Brian Reilly:  It's important to draw a comparison between Fukushima and the U.S. fleet. Most of the operating plants and even the new plant sites here have a significantly different seismic and flood risk condition than what was found at Fukushima. If you look at the factors identified during the fact-finding mission that the International Atomic Energy Agency did, it focused on things like independence of regulatory bodies and emergency preparedness. Those things already have a strong foundation in North America. So, in the short-term there may be delays in new plant construction, but that is really due to the fact that we don’t know what the regulatory changes are going to be that may be enacted.  You compound that with what is going on in the economy and the low price of gas and that leads to a lot of uncertainty.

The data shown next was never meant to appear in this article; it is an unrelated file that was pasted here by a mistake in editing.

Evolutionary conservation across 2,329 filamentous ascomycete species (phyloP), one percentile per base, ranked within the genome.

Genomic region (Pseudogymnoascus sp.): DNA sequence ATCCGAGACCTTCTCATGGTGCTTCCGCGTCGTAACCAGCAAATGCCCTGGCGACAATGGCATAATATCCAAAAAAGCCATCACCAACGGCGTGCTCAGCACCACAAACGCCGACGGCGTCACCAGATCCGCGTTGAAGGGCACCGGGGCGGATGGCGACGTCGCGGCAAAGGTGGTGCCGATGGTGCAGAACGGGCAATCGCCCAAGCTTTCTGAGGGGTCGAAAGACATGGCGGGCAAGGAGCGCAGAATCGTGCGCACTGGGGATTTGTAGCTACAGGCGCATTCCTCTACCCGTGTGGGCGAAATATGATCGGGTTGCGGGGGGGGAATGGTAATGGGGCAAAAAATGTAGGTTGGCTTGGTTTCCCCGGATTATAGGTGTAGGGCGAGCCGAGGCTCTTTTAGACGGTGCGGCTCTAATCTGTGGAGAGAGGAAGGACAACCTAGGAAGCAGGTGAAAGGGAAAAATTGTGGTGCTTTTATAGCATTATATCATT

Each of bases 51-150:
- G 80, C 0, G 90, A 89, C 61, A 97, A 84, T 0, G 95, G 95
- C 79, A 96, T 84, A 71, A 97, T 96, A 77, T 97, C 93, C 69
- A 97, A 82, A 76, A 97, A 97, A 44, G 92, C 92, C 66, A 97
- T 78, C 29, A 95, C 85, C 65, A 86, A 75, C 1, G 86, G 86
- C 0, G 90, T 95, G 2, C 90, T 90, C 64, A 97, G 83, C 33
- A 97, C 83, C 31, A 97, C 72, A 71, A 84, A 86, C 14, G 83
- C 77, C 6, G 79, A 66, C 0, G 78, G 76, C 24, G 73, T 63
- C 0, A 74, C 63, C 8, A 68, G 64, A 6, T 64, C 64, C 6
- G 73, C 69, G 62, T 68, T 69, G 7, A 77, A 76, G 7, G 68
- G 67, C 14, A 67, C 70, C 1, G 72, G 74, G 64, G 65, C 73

The lessons learned from Fukushima eventually will be rolled into the regulatory fabric that we have in the U.S. and Canada and it will enhance the safety of the plants. So I don’t think that it is going to have a significant, long-term effect on the build out. I would look at this is a complication in the regulatory space. 

Ron Oberth: Speaking from a Canadian perspective, our regulator, just like the U.S. regulator, has asked the nuclear operators to review their operations and to make recommendations in any areas they think may need improvements, particularly in the area of emergency response. There may be some tougher regulations coming along that will impact the capital cost of the new plant. Obviously there is a little public apprehension but over time most of the public is recognizing that we learn from these events and each time one of these things happen our industry gets stronger and better.